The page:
Tudor England abounded with traitors great and small, whose ill-timed, self-defeating and irrational antics guaranteed their failure. Yet from the inept and calamitous intrigues of 'Sweet-Lips' Gregory Botolf in 1540 and Lord Admiral Thomas Seymour during the reign of Edward VI, to the bungling efforts at a palace coup by Robert Devereux, second Earl of Essex, during the final years of Elizabeth's reign, treason didn't prosper. Modern historians tend to dismiss the wave of political disasters as the works of men of unsound mind. Here, Lacey Baldwin Smith re-evaluates this mania for conspiracy in the light of psychological and social impulses peculiar to the age.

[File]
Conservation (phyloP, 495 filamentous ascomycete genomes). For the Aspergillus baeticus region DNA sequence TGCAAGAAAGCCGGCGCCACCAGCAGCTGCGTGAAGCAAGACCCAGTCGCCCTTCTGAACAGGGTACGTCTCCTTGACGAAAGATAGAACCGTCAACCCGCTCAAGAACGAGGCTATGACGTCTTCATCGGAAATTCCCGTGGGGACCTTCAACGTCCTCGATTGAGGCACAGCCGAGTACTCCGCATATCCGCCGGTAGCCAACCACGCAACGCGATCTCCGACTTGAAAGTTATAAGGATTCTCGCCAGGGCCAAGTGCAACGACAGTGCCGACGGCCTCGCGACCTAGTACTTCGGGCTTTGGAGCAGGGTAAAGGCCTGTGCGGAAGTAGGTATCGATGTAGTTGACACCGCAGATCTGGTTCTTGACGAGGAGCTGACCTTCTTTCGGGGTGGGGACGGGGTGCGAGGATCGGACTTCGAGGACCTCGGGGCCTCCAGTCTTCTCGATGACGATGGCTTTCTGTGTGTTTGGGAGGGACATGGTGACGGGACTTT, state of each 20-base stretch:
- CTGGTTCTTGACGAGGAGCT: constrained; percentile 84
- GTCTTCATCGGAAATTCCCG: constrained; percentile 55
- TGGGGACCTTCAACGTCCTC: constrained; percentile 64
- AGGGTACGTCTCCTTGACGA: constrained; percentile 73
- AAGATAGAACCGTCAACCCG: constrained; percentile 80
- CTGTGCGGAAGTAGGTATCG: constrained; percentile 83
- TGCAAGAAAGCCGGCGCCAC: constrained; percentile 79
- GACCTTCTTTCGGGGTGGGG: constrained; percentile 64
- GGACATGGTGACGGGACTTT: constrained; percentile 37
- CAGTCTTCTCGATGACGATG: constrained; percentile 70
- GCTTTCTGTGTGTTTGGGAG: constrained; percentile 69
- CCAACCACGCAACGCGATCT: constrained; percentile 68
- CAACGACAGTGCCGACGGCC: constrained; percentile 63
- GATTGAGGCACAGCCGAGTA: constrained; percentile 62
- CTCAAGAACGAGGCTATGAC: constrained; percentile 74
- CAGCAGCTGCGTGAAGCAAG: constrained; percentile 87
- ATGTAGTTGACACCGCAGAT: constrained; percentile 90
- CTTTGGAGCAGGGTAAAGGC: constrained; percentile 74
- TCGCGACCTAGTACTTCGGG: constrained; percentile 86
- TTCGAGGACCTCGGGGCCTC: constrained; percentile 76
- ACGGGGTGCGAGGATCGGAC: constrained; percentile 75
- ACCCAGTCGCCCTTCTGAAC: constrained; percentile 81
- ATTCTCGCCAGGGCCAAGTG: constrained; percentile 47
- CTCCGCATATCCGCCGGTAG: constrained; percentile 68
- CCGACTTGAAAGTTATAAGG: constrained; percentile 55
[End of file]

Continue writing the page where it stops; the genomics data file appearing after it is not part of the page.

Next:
Tudor England accepted unquestioningly the conspiracy theory of history; it assumed the existence of evil; and it instinctively believed that a greater and usually malicious reality lay behind outward appearance. Sensible men were for ever on guard against their Iago, dedicated to evil for its own sake, who lurked under the guise of a trusted friend or servant. Father's advised their sons, 'Love no man: trust no man'; contemporary literature and drama reflected and reinforced this belief, as did the essentials of Tudor education which taught students how to dissemble convincingly upon a public stage.
By looking at the behaviour of the flamboyant Robert Devereux (who bore all the hallmarks of paranoia) as a case study in political hysteria, Lacey Baldwin Smith examines the ways in which insecurity in the midst of political and religious revolution was obsessive and self-perpetuating, and produced throughout the kingdom a state of hysteria that was unique to the sixteenth century.